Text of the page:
We All Have a Story

We All Have a Story

“He defends the cause of the fatherless and the widow, and loves the foreigner residing among you, giving them food and clothing. And you are to love those who are foreigners, for you yourselves were foreigners in Egypt (Deuteronomy 10:18-19).”

In the social work degree completion program, I have enjoyed the opportunity to teach a cultural competency (“humility”) class. We learn in this class that everyone has a story, and how in listening to one’s story students can better understand how to be more effective social workers. One of the topics is immigration. In one class of 18 students this past session, I asked how many have been affected by deportation; nine students raised their hands and told stories of uncles, parents and other relatives who they have been separated from. The pain felt from this separation was seen in each person as they shared their stories.

Throughout Scripture, there is an emphasis on caring about and loving the poor, orphan, prisoner, widow and immigrant. We at Fresno Pacific have a commitment to first-generation students and “Dreamers.” In this age of discourse, we are called to love one another with a radical love that comes from the Holy Spirit. Jesus never taught us to only love and serve those who are from our own race, culture or citizenship status, but to reach out and go beyond our comfort zones. In doing this, we are living the Gospel.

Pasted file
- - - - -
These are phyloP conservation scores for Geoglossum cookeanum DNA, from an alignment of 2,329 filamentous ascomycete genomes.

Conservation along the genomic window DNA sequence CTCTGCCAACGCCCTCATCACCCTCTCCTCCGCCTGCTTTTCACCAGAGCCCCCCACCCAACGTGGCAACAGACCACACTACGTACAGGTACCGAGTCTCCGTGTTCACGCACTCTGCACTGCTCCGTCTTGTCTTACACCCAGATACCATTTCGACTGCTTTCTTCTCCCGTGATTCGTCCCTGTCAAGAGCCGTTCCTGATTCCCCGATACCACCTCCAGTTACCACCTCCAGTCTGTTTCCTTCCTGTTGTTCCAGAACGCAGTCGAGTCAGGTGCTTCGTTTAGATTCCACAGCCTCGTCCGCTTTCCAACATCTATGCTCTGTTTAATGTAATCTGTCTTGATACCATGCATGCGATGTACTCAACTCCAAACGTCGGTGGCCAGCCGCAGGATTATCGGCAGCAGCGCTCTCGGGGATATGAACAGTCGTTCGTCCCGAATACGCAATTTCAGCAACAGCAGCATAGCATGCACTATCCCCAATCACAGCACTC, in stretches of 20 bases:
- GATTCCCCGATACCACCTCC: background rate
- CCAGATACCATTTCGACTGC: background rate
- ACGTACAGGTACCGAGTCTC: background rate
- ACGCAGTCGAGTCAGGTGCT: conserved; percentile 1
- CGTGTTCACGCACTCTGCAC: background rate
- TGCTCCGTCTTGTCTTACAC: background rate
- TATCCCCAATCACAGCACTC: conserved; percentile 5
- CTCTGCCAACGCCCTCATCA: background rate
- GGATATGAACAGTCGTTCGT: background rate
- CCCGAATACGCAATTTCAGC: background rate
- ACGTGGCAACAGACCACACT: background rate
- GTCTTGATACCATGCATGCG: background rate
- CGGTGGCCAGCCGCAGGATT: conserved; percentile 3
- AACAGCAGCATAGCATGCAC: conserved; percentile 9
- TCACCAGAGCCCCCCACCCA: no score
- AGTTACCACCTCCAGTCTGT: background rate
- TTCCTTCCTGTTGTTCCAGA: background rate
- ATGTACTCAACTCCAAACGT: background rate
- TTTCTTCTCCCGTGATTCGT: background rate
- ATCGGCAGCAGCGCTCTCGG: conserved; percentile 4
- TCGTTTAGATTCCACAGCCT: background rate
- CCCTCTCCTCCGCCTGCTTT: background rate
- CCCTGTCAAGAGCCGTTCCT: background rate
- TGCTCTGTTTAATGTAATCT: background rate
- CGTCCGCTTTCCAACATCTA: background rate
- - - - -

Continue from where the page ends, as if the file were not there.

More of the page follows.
I encourage you to take the time to hear the stories of the people around you today, giving the dignity and respect to all that will single us out as Christians who are “peculiar” people. I know in my busy life I have a long way to go to get to this point, but with the help of God, I will submit to the mandate to love God and my neighbor.

May we remember the prayer of St. Francis:

Lord make me an instrument of your peace
Where there is hatred let me sow love
Where there is injury, pardon
Where there is doubt, faith
Where there is despair, hope
Where there is darkness, light
And where there is sadness, joy

O divine master grant that I may
not so much seek to be consoled as to console
to be understood as to understand
To be loved as to love
For it is in giving that we receive
it is in pardoning that we are pardoned
And it is in dying that we are born to eternal life



Jon Clark, DSW

Assistant Professor, Program Co-Director, Social Work & Social Welfare